About Us

About the Moral Science Project

The Moral Science Project is an organization founded on Formal Theory’s discovery of the scientific structure and the conflict resolving function of the unconscious as identified by studying the creative process.

The organization’s mission is providing information and conducting research establishing knowledge on psychology becoming the Moral Science. Along this mission we deliver a concise program of emotional education by bringing together The Museum of the Creative Process, the Conflict Analyis Battery (CAB), and the Moral Monopoly game. We deliver this knowledge online through the assessment and in person through workshops hosted at the Wilburton Inn the location of the Museum of the Creative Process.

The exhibits of the museum illustrate the theoretical position of the unconscious as a conflict resolving scientific measurable mechanism. They illustrate the paradigm shift from the content of stories to the plot of stories as a conflict resolving mechanism that unifies meaningfully parts into conflict resolving totalities.
This conceptual position revamps psychology into an exact science founded on recognizing the need for conflict resolution as the key motivational force. The creative process becomes the object to study reflecting the unconscious as both a scientific and moral phenomenon.

We consider religions as psychological not metaphysical phenomena. They represent moral monopolies as sanctifications of the alternative ways of resolving conflicts. The Moral Science integrates the religions by examining the cultural stories as purely scientific moral order measurable phenomena and merges them into the Moral Science.

The Formal Theory’s six-role process transforming conflict defined as passivity, antagonism, and alienation to resolution as mastery, cooperation, and mutual respect.

Our Team

Albert Levis, M.D.

Albert Levis, M.D.

Director, Institute of Conflict Analysis

The Conflict Analysis Battery was created by Albert Levis, MD. Albert, a native of Athens, Greece has been a practicing psychiatrist for more than forty years. Trained at the Universities of Geneva and Zurich, the University of Chicago, and at Yale, Levis is the author of many books and articles, including The Formal Theory of Behavior, Conflict Analysis Training, Science Stealing the Fire of the Gods, Creativity and Power Management volumes 5 and 6. Before retiring to Manchester, Vermont, Levis directed the Center for the Study of Normative Behavior in Hamden, Connecticut. He continues to lecture throughout the region and lead workshops at the Museum campus.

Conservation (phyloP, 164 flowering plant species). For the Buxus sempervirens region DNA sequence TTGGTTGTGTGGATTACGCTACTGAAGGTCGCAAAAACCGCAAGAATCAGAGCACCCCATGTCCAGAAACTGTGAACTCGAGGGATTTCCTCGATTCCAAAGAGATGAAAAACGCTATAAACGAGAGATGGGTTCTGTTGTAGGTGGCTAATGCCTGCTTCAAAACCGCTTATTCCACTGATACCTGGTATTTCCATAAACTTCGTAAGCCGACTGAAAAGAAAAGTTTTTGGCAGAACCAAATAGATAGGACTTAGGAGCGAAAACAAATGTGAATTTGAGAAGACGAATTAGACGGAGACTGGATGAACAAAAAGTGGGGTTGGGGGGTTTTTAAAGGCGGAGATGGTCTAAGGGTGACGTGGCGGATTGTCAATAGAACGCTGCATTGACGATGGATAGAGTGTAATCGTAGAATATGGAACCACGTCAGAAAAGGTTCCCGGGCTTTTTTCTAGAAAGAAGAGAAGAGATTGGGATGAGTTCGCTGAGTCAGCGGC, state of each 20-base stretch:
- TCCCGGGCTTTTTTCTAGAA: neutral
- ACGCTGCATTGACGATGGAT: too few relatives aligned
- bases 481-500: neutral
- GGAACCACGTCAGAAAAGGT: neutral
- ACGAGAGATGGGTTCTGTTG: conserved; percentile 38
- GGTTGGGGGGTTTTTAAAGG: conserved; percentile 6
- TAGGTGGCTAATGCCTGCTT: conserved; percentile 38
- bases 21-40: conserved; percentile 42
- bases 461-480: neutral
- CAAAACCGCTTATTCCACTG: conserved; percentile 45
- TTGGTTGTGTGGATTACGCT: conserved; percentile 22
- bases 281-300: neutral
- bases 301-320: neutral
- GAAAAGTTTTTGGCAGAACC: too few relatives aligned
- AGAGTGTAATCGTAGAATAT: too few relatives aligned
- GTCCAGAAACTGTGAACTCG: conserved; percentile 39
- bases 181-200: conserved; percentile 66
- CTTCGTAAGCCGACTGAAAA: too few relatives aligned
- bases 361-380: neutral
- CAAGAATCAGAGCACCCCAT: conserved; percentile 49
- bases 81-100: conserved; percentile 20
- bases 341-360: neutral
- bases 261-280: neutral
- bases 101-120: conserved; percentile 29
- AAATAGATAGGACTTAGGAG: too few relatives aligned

Maxwell Levis, PhD

Maxwell Levis, PhD

Research Director

Maxwell Levis, Albert’s youngest son, leads the internship program and current research initiatives. A graduate of Columbia, Harvard, and Boston Universities, Maxwell completed PhD degree by creating the online delivery of the Conflict Analysis Battery. The online delivery of the battery represents a didactic, diagnostic and therapeutic instrument that popularizes the self-assessment as a concise program of emotional education.
He has coauthored with his father three of the recent volumes on the Formal Theory.


The Institute of Conflict Analysis and the Museum of the Creative Process explore the intersection of science and religion, psycho-education and psychotherapy, outcome research, integration of religions into the Moral Science.

The center therefore is a research and training not for profit organization dedicated to advancing the social sciences. We have pilot studies to introduce the concepts and the Conflict Analysis Battery, as a concise program of emotional education in hospitals, schools and academic centers.

Our Community Partners

The Museum of the Creative Process located at the Wilburton Inn is a center for learning about the new concepts and technologies. More than just an art center, the Museum is dedicated to bridging art and science to gain insight into interpersonal and intra-psychic conflict integrating psychology, morality and science, the arts, humanities and the sciences.